Cycling cancer persister cells arise from lineages with distinct programs

Yaara Oren, Michael Tsabar, Michael S. Cuoco, Liat Amir-Zilberstein, Heidie F. Cabanos, Jan Christian Hütter, Bomiao Hu, Pratiksha I. Thakore, Marcin Tabaka, Charles P. Fulco, William Colgan, Brandon M. Cuevas, Sara A. Hurvitz, Dennis J. Slamon, Amy Deik, Kerry A. Pierce, Clary Clish, Aaron N. Hata, Elma Zaganjor, Galit LahavKaterina Politi, Joan S. Brugge*, Aviv Regev*

*Corresponding author for this work

Research output: Contribution to journalArticlepeer-review

196 Scopus citations


Non-genetic mechanisms have recently emerged as important drivers of cancer therapy failure1, where some cancer cells can enter a reversible drug-tolerant persister state in response to treatment2. Although most cancer persisters remain arrested in the presence of the drug, a rare subset can re-enter the cell cycle under constitutive drug treatment. Little is known about the non-genetic mechanisms that enable cancer persisters to maintain proliferative capacity in the presence of drugs. To study this rare, transiently resistant, proliferative persister population, we developed Watermelon, a high-complexity expressed barcode lentiviral library for simultaneous tracing of each cell’s clonal origin and proliferative and transcriptional states. Here we show that cycling and non-cycling persisters arise from different cell lineages with distinct transcriptional and metabolic programs. Upregulation of antioxidant gene programs and a metabolic shift to fatty acid oxidation are associated with persister proliferative capacity across multiple cancer types. Impeding oxidative stress or metabolic reprogramming alters the fraction of cycling persisters. In human tumours, programs associated with cycling persisters are induced in minimal residual disease in response to multiple targeted therapies. The Watermelon system enabled the identification of rare persister lineages that are preferentially poised to proliferate under drug pressure, thus exposing new vulnerabilities that can be targeted to delay or even prevent disease recurrence.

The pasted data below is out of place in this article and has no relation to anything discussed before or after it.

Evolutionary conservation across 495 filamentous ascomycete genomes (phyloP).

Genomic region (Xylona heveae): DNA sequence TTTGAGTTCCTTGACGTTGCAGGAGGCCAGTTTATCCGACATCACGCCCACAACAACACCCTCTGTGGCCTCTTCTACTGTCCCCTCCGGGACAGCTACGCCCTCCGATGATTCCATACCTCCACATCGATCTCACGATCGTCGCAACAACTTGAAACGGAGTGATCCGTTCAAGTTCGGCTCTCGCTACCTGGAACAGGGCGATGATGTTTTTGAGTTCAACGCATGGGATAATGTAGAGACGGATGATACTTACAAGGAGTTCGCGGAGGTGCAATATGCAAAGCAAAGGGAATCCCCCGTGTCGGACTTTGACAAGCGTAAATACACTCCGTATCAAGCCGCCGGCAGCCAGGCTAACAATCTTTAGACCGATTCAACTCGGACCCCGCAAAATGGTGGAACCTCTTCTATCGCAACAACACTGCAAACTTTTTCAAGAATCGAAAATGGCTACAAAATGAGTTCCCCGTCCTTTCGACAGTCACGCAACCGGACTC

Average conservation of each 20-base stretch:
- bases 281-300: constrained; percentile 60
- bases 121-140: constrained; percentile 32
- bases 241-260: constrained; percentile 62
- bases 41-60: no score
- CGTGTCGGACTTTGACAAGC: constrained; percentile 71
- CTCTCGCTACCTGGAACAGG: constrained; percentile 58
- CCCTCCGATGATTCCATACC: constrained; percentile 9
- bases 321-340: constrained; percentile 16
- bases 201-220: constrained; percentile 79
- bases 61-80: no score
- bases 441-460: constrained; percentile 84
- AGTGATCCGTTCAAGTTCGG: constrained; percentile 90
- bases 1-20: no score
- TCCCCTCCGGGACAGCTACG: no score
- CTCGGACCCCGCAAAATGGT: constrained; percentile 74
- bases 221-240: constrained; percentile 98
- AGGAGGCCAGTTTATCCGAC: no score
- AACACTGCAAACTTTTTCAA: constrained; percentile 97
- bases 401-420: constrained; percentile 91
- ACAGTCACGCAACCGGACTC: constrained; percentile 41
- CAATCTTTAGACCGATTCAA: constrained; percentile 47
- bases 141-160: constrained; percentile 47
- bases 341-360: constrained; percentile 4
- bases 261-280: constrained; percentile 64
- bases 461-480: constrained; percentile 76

Original languageEnglish
Pages (from-to)576-582
Number of pages7
Issue number7873
StatePublished - 26 Aug 2021
Externally publishedYes


FundersFunder number
Breast Cancer Research Foundation-BCRF-16-020
NHGRI Center for Cell Circuits
National Institutes of Health
Howard Hughes Medical Institute
American Cancer SocietyPF-18-126-01-DMC
American Cancer Society
National Cancer InstituteP30CA016042, K08 CA197389, P30 CA016359
National Cancer Institute
National Institute of Allergy and Infectious Diseases1F32AI138458-01
National Institute of Allergy and Infectious Diseases
V Foundation for Cancer ResearchD2015-027
V Foundation for Cancer Research
Dr. Miriam and Sheldon G. Adelson Medical Research Foundation


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